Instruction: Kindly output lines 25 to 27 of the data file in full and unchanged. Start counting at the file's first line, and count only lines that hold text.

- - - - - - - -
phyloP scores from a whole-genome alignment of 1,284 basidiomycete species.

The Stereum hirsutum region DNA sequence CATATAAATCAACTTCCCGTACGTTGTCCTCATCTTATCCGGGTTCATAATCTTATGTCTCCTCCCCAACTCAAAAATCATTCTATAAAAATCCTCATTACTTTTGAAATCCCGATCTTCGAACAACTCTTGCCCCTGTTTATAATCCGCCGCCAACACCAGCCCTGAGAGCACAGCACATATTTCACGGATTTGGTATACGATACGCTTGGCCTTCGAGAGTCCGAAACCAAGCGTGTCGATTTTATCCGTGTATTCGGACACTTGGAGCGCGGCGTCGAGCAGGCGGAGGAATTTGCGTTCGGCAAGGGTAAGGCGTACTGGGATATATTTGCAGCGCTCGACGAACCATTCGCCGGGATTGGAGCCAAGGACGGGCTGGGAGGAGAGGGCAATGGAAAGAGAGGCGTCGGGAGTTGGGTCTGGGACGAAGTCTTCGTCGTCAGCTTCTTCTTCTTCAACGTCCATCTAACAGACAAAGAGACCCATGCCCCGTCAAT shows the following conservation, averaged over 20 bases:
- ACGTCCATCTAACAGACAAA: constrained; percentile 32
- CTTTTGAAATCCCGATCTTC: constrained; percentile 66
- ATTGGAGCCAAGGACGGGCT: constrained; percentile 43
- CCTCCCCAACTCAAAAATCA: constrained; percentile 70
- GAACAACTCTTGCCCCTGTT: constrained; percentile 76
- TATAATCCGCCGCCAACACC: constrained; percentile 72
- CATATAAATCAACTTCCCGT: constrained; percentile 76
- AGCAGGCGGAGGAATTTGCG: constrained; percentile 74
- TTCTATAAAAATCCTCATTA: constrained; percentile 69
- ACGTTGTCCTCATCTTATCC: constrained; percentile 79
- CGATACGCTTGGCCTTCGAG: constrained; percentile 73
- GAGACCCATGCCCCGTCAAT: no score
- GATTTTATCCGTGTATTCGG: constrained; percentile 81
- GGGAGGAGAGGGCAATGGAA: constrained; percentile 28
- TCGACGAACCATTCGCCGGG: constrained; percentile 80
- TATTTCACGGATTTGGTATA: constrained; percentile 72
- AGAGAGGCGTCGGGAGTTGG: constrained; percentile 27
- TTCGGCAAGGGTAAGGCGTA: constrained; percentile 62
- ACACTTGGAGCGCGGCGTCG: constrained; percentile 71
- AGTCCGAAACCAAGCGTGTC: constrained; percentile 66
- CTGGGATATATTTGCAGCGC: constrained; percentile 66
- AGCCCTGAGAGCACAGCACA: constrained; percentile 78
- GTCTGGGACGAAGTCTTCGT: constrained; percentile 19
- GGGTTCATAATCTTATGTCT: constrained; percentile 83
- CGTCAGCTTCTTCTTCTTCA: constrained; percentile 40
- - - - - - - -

- GTCTGGGACGAAGTCTTCGT: constrained; percentile 19
- GGGTTCATAATCTTATGTCT: constrained; percentile 83
- CGTCAGCTTCTTCTTCTTCA: constrained; percentile 40